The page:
Most nurses in the hospital setting work 12 hour shifts, working for two days and then being home for two days. Although this long shift work can seem grueling, it helps in the continuity of care for the patient. The alternation of days on and days off also mean nurses have a unique schedule that gives them some time off during the hours most people spend working. Taking night shifts often works for many nurses who like to spend the daytime hours with their children. The longer a nurse spends with a particular hospital the more likely she is to obtain the shifts that she prefers. Nurses also have great flexibility if they choose to work in other settings. The demand for nurses is always high and a good nurse should have few troubles finding employment.


There are several routes to becoming a Registered Nurse (Note that vocational and practical nursing degrees are different and not discussed here). All nursing pathways involve attendance at a state approved school of nursing. One can choose to pursue a four year Bachelor of Science in Nursing, a two year associates degree program or a three year diploma program. In general, the four year program will give you the most flexibility in terms of future advancement in your carer as well as increased starting salary.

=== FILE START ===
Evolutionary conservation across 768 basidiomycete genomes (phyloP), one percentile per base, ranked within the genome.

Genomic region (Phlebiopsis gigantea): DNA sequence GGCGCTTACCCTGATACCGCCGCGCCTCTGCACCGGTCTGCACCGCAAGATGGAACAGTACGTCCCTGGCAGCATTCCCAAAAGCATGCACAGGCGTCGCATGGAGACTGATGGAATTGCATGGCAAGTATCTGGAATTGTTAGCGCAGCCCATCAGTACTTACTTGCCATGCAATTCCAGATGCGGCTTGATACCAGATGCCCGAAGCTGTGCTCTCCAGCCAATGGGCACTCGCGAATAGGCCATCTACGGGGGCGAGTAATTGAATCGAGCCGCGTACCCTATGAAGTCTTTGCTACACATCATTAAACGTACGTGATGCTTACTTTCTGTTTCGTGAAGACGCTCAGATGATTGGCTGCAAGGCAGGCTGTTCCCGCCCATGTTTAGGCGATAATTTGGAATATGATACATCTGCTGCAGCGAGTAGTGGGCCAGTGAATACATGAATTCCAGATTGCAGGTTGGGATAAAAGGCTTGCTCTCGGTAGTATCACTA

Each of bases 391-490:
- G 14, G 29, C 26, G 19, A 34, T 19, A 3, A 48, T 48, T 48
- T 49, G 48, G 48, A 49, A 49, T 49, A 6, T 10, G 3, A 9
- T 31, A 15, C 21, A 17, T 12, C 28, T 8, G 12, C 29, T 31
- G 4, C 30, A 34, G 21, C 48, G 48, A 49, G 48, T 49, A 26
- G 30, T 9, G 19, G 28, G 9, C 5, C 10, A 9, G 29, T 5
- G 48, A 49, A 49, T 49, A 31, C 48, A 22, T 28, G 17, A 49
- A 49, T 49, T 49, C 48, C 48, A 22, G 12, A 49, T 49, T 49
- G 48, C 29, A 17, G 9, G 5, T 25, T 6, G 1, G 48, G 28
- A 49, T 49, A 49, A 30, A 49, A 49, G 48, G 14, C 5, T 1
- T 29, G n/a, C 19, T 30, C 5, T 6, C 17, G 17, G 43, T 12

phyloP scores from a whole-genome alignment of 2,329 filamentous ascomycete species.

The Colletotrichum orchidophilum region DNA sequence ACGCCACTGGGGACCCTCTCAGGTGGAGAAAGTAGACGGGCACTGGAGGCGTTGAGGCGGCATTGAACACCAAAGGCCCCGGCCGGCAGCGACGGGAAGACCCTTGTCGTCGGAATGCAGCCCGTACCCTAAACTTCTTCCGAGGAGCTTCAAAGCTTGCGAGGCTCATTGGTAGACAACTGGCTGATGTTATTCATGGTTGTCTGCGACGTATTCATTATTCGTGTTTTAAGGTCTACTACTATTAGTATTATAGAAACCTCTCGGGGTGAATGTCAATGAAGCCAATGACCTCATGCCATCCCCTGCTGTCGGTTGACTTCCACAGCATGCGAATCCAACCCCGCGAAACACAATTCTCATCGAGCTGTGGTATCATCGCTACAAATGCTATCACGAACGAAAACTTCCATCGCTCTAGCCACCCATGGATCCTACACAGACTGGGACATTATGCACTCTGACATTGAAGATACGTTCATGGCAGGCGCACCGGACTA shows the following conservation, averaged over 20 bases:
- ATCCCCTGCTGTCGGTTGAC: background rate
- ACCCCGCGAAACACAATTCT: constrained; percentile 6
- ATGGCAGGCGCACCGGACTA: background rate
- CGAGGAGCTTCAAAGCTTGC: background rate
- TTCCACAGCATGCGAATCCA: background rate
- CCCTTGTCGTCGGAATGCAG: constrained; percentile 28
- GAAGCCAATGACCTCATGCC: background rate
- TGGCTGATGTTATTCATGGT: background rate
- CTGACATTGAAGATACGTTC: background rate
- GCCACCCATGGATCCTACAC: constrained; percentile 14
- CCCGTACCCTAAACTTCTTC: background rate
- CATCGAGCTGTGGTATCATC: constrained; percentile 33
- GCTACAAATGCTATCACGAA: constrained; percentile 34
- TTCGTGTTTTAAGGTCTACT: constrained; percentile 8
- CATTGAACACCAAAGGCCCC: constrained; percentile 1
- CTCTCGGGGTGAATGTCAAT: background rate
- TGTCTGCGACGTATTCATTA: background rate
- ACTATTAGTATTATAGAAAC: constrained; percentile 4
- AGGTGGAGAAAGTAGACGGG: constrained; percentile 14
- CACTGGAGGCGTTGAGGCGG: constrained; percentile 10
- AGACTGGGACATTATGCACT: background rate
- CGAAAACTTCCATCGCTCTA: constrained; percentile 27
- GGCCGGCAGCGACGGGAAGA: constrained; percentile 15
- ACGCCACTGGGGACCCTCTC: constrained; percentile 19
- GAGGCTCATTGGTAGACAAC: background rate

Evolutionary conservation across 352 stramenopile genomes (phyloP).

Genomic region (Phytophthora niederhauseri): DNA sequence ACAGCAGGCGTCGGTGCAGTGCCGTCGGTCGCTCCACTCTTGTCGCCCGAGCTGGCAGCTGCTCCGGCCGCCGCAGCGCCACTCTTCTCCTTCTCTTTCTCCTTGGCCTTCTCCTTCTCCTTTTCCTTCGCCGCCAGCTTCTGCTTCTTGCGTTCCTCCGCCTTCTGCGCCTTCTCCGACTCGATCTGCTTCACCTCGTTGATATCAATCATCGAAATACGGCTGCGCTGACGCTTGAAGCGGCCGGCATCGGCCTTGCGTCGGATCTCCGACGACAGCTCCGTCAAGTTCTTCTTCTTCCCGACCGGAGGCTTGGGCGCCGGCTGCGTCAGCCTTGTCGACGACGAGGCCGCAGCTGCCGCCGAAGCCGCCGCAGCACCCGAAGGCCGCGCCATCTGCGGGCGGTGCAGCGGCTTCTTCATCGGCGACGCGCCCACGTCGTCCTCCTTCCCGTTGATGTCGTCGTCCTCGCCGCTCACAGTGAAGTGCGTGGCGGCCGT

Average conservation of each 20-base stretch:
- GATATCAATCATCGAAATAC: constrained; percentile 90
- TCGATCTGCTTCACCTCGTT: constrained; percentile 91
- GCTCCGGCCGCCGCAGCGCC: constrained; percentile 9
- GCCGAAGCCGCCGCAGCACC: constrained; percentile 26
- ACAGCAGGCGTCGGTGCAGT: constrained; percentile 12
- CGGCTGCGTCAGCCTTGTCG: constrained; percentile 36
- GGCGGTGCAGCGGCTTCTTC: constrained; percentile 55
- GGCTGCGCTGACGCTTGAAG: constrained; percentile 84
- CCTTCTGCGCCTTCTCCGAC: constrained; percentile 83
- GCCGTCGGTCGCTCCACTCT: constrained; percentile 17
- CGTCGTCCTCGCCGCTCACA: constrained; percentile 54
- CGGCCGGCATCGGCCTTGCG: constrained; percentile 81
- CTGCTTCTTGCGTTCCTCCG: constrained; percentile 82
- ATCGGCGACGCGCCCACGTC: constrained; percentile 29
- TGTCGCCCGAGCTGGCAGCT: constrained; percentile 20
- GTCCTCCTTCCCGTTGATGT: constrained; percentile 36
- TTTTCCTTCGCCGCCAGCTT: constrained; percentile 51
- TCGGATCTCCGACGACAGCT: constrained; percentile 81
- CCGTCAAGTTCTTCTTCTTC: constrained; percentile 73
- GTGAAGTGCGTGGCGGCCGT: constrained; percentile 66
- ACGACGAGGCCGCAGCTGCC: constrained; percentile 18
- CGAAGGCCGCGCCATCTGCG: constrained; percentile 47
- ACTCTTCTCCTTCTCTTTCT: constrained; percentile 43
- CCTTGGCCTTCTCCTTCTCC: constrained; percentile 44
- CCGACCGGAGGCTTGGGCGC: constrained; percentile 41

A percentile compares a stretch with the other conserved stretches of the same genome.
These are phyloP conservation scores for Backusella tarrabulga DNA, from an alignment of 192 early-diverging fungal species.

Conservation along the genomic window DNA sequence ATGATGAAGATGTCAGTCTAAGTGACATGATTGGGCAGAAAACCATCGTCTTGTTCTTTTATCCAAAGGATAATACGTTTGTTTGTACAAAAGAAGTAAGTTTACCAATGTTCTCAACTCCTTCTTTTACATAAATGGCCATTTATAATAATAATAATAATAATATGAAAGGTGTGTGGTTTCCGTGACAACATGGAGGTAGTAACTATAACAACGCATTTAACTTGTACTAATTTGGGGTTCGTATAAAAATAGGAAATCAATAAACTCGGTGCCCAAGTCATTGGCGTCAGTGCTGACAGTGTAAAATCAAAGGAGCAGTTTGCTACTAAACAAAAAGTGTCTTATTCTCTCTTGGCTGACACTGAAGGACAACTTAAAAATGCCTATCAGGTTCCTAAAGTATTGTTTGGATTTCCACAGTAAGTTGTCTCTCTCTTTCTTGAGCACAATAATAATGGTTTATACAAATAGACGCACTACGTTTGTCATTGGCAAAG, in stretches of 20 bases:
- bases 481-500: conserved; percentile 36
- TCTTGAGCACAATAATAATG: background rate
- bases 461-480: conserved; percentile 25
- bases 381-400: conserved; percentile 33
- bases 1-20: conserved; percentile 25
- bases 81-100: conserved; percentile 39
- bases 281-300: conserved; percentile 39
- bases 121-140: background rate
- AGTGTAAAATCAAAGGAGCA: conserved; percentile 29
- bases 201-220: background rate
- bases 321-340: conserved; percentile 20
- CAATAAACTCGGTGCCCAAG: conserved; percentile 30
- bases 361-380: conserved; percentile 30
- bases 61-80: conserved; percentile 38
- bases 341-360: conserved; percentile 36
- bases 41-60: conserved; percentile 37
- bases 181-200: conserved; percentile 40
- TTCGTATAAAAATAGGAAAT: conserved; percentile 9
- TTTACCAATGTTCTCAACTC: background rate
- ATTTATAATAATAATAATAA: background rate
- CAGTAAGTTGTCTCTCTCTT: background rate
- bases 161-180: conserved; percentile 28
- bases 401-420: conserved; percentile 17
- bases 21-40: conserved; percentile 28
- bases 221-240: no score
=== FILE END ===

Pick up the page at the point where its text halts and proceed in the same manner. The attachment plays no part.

Two year Associate Degree programs are the most popular route for entering the field of nursing. Often these programs require prerequisites which may add an additional year of education prior to starting the nursing program. As this varies by program it is best to check with each program you wish to attend to make sure you meet the requirements for application. Many RN's who enter nursing through this path choose to go back to school while they are working to complete requirements to obtain a bachelor of science degree. In this way they can earn a salary while obtaining additional education.